Due to their iconicity, Egyptian hieroglyphs can (and have to) be linked to iconogra- phy. Epigraphy and iconography indeed have to be analysed in terms of a shared semiology, these two media being two faces of the same intellectual and produc- tive process. The Egyptian image can thus be explained by texts, and texts can be illustrated by image. Each of these figurative productions can be considered a “lan- guage-game” as theorised by L. Wittgenstein.
We will see through diverse examples from the third millennium B.C. that the boundaries between scriptural and pictorial practices were particularly fuzzy.

First, examples of the similarity of classifier groups and iconography will be pre- sented. The case of the “dissimilation graphique” is in this connection especially illustrative. A group of classifiers is said to be “dissimilated” when every sign that composes it is distinct from the others, contrary to our expectation for two or three identical hieroglyphs. These groups, already noteworthy in their own right, some- times find an exact reflection in iconography.

Next I will briefly talk about offering lists, in particular the fowls included in these lists. The fowls usually appear in a group of five and are sometimes accompanied by “unique” classifiers that are supposed to represent them directly. The connection between image and text is direct, but we’ll also see that some scenes showing diverse birds depict the same group of five fowls, allowing for better observation of the represented species. In these cases, images make it possible not only to better understand texts but also to grasp the Egyptians’ perception of entities in their environment and, ultimately, the lexicalisation of these entities.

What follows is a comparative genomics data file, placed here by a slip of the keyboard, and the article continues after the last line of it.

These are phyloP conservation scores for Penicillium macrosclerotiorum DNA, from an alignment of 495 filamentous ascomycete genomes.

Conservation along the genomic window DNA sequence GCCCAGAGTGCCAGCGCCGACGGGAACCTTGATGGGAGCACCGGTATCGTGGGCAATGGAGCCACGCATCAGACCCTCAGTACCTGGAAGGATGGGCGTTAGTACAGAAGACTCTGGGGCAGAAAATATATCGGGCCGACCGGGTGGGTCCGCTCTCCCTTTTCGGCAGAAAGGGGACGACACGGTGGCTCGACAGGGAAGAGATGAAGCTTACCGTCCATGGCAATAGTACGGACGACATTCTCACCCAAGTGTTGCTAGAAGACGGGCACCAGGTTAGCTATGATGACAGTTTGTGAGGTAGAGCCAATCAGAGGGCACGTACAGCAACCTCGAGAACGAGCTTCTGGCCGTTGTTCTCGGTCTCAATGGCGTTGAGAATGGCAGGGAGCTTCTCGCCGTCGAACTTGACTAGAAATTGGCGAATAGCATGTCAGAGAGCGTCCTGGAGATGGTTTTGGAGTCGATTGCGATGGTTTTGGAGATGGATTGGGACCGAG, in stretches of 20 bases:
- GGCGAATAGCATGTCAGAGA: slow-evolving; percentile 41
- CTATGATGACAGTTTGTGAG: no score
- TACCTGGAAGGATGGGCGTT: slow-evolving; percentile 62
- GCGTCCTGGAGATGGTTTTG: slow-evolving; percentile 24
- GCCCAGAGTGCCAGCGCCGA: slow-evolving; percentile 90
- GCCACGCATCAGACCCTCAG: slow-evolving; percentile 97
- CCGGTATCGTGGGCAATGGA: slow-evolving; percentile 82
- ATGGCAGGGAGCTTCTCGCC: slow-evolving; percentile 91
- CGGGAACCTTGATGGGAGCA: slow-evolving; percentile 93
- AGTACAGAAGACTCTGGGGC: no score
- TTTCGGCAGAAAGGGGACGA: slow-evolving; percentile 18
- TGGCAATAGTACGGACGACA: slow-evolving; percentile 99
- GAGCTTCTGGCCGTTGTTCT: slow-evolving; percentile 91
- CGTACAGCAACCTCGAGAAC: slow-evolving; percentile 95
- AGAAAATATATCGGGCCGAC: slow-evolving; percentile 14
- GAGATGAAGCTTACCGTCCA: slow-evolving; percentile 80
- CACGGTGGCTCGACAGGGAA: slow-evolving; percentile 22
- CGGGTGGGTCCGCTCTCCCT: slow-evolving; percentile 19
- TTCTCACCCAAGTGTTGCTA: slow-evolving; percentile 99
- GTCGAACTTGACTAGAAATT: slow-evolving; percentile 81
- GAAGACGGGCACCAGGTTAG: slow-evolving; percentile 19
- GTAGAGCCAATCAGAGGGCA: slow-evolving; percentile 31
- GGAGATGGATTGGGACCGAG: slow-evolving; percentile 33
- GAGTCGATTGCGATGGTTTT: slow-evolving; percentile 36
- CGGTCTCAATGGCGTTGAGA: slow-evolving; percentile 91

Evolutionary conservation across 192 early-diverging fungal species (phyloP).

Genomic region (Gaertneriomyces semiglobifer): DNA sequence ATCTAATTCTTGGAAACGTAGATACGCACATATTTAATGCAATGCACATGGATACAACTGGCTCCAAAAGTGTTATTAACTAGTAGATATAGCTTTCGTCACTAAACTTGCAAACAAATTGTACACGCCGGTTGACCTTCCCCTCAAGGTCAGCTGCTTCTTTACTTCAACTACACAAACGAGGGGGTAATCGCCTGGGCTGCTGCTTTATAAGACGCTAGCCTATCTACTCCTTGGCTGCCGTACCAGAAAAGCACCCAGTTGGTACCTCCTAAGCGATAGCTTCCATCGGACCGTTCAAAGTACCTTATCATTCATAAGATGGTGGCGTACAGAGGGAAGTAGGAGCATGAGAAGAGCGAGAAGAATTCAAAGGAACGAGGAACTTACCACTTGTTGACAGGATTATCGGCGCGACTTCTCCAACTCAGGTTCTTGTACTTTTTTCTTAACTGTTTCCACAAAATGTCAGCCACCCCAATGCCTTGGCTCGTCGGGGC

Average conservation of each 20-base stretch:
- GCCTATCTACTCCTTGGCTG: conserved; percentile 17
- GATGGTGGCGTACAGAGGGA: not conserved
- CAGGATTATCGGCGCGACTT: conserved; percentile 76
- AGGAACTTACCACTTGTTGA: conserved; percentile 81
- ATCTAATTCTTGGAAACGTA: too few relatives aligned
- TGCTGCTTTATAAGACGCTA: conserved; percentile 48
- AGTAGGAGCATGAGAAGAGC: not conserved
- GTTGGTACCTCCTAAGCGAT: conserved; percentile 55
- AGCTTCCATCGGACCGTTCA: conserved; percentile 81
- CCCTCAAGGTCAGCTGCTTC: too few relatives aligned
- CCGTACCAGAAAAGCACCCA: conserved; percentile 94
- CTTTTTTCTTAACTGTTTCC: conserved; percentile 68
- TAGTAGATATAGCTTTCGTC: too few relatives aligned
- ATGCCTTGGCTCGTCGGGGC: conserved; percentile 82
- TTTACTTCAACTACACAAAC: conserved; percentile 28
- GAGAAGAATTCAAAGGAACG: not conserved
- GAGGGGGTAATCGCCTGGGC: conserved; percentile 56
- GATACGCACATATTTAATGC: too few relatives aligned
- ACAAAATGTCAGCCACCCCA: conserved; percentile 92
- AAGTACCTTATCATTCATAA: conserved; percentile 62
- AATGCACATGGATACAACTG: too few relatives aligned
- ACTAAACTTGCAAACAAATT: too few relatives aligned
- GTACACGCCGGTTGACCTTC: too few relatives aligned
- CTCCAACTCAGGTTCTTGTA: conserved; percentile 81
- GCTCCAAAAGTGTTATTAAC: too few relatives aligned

The inclusion of figurative signs in the iconography and in the epigraphy of An- cient Egyptian decoration are parts of a single process. So, they must be studied based on both of these aspects and must use similar methods.